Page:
• There are several blood-related abnormalities associated with celiac disease in addition to anemia. Low or high platelet counts, low white blood cell counts, decreased spleen function, and bleeding disorders (from low vitamin K absorption). These abnormalities are less common than anemia.
  • Celiac disease also affects the reproductive system. It can cause delayed onset of menses, secondary amenorrhea, earlier menopause, and infertility or subfertility in men and women.

How Exactly Does Celiac Disease Damage the Intestine?

Your intestine has multiple small, finger-like projections that are responsible for absorbing nutrients. In people with celiac disease, the body forms antibodies in response to exposure to gluten. These antibodies attack the villi in the intestine and cause them to become inflamed and then die off. This condition is called villous atrophy. When the villi aren’t able to absorb nutrients, you become chronically malnourished. Most of the other manifestations of celiac disease are related to the malabsorption of nutrients from the death of the villi.

How is Celiac Disease Diagnosed?

Diagnosis of celiac disease starts with a detailed history and physical. The history should include questions about symptoms of some of the other conditions associated with celiac disease. It will also include a family history looking for celiac or other celiac-associated conditions. Celiac disease can’t be diagnosed by symptoms alone because the symptoms so closely mimic other diseases. The physical exam involves looking for signs of weight loss or growth problems, looking for rashes, and an abdominal exam. Your dentist may also see signs such as weak tooth enamel or oral sores.

Blood Tests for Celiac Disease

The main blood tests for celiac disease are anti-tissue trans-glutaminase (anti-tTG), anti-endomysial antibody, and deamidated gliadin peptide (DGP). The preferred test is anti-tTG. The DGP is less accurate than the anti-tTG and is used more in children under age 2. Anti-endomysial antibody is difficult to perform, so it is used less frequently even though it may be more sensitive. The British Society of Gastroenterology recommends doing serial testing.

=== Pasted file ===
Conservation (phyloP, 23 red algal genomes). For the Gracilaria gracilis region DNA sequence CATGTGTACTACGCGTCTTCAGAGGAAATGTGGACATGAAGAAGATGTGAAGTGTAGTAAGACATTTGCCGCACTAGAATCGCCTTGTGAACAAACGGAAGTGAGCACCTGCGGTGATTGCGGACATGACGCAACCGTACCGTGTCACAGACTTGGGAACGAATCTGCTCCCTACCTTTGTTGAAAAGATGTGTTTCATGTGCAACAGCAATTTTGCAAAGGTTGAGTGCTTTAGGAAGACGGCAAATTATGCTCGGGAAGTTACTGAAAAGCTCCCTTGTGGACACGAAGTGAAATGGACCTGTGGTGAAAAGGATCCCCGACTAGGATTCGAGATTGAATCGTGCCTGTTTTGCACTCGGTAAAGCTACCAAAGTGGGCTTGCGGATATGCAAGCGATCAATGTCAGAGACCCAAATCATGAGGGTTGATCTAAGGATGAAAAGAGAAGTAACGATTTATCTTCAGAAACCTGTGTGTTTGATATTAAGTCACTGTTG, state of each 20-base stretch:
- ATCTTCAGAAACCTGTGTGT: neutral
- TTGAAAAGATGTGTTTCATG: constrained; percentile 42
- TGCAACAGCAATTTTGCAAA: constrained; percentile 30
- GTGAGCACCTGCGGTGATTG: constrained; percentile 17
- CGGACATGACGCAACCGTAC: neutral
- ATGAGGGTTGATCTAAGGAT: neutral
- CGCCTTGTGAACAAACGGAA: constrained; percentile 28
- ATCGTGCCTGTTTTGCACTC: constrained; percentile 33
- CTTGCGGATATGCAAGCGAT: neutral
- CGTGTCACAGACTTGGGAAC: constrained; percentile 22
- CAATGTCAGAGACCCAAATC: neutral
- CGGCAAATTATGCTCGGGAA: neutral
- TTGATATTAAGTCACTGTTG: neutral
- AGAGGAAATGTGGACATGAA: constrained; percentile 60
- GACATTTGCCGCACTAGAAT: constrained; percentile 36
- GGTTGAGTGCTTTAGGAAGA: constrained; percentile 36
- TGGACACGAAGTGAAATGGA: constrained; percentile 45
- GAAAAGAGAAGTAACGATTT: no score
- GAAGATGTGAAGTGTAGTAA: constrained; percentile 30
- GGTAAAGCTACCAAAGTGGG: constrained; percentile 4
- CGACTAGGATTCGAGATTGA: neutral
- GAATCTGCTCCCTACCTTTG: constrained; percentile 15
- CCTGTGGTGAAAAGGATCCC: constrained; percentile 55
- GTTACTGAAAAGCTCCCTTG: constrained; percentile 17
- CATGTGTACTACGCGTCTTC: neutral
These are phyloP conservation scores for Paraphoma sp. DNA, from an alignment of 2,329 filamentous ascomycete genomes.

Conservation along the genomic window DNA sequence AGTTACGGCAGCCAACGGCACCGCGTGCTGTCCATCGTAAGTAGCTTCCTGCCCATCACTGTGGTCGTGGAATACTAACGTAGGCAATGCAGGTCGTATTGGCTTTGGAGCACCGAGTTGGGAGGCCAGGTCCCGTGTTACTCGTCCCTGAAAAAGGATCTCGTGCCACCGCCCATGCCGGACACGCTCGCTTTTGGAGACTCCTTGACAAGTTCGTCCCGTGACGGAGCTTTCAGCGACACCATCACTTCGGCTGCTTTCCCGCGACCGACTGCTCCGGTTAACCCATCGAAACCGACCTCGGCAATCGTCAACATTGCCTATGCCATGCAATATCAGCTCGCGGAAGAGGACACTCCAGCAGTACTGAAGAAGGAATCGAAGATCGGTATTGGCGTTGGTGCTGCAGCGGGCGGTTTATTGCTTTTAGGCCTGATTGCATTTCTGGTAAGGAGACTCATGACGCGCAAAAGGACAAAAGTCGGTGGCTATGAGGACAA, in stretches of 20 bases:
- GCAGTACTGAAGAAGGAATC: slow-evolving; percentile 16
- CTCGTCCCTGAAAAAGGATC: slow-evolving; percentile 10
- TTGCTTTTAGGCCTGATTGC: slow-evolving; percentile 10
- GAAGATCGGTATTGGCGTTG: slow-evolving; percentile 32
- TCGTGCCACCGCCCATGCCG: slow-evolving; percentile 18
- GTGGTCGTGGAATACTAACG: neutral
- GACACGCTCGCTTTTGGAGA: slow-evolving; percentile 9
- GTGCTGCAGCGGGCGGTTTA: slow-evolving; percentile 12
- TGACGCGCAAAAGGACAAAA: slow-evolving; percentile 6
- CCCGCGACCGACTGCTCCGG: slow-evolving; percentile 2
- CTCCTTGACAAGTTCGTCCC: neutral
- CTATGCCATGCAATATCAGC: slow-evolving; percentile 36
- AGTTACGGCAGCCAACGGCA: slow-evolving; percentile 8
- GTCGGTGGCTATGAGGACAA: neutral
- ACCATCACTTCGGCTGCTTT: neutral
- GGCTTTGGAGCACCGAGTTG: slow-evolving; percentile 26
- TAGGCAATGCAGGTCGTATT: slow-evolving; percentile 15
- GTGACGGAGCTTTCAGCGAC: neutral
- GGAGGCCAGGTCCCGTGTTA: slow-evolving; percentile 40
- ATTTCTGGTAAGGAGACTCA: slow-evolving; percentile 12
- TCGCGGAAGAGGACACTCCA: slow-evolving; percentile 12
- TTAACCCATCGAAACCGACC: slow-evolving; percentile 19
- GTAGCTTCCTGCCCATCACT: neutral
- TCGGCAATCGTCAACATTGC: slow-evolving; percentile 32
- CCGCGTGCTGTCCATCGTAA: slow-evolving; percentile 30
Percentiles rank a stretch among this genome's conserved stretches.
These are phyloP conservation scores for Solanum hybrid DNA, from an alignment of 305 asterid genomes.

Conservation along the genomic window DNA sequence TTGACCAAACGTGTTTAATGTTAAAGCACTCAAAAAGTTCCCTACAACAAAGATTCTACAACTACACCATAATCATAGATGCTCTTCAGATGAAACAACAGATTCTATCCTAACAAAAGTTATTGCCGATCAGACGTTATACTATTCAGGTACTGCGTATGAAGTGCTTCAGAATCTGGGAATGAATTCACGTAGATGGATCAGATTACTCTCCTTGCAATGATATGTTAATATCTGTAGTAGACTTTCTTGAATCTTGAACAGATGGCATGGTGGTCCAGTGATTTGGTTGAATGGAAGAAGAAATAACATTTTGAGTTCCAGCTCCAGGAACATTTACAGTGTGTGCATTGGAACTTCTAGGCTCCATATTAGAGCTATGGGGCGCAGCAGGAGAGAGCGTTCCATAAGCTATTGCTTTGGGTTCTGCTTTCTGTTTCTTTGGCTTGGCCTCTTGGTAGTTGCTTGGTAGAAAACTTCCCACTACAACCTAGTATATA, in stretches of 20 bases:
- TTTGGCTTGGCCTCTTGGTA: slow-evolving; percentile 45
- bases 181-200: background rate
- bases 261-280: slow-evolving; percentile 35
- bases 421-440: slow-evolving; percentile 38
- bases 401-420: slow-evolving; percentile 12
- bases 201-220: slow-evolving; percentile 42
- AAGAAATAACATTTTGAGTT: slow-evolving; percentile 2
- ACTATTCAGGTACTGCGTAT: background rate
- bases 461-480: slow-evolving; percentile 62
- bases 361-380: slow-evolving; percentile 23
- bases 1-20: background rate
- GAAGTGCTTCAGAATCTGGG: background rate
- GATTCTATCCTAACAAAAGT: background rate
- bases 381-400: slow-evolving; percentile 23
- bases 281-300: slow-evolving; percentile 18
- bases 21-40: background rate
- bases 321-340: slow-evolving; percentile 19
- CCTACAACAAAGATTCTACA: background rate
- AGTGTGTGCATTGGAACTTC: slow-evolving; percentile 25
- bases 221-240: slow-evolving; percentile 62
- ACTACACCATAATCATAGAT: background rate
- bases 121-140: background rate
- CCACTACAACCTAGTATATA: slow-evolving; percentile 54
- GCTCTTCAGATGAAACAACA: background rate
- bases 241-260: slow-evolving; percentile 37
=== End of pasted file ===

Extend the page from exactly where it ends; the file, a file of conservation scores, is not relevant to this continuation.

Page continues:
Genetic Tests for Celiac Disease

Your healthcare provider may recommend testing for the DQ2 and DQ8 genes. While having this gene doesn’t make the diagnosis of celiac disease, it can help rule out the disease. It is unlikely that you will develop celiac disease if you do not have this testing.

Biopsies for Celiac Disease

Patients who have a rash that might be dermatitis herpetiformis may benefit from a skin biopsy. The microscopic changes associated with this rash are pretty specific. The gold standard test for celiac disease is a small intestinal biopsy. This can be done during either an upper or lower endoscopy. Most commonly, it’s done during an upper endoscopy. This procedure involves the doctor putting a flexible tube with a camera down the throat into the stomach and the first or second part of the small intestine. Biopsy forceps are passed through the tube to allow samples of tissue to be taken for examination under a microscope.

The Four Out of Five Rule

One proposed criterion for making the diagnosis of celiac disease is the four out of five rule. The diagnosis is made when four out of the five criteria are met. These criteria are:

  • Classic signs and symptoms
  • Antibody positivity
  • HLA-DQ2 and/or HLA DQ8
  • Intestinal damage on biopsy specimen
  • Improvement with a gluten-free diet

Treatment for Celiac Disease

Currently, the primary and only effective treatment for celiac disease is a gluten-free diet for life. This requires strict avoidance of all foods that contain gluten including wheat, barley, and rye. It also requires strict avoidance of gluten in other foods such as some types of oatmeal and soy sauce. Reading labels is extremely important for patients with celiac disease because gluten is present in more foods than you think. And foods can be cross-contaminated with gluten as well. Gluten may also be present in personal care products.

About 20 percent of patients will have ongoing symptoms even with a gluten-free diet. Generally, either the diagnosis is wrong or the patient is non-compliant with the diet (or has been exposed to cross-contamination). There are some subtypes of celiac disease that are refractory to treatment. These are sometimes treated with medications such as azathioprine or steroids. There are also new treatments in development.

Patients with celiac disease may need more frequent follow-ups and evaluation for other conditions which are associated with celiac such as thyroid disease and osteoporosis. You may also need mineral or vitamin supplementation to help with these potential complications.

Medication is expensive. If your healthcare provider has recommended medication to treat your celiac disease or other medical problems, America’s Pharmacy may be able to help you save on the cost of your prescription meds.

Some people save a little. Some people save a lot. Prices vary across zip codes. Even pharmacies across the street from each other can have huge price differences.

Dr. Foglesong Stabile is a board-certified Family Physician who enjoys full scope Family Medicine, including obstetrics, women’s health, and endoscopy, as well as caring for children and adults of all ages. She also teaches the family medicine clerkship for Pacific Northwest University of Health Sciences.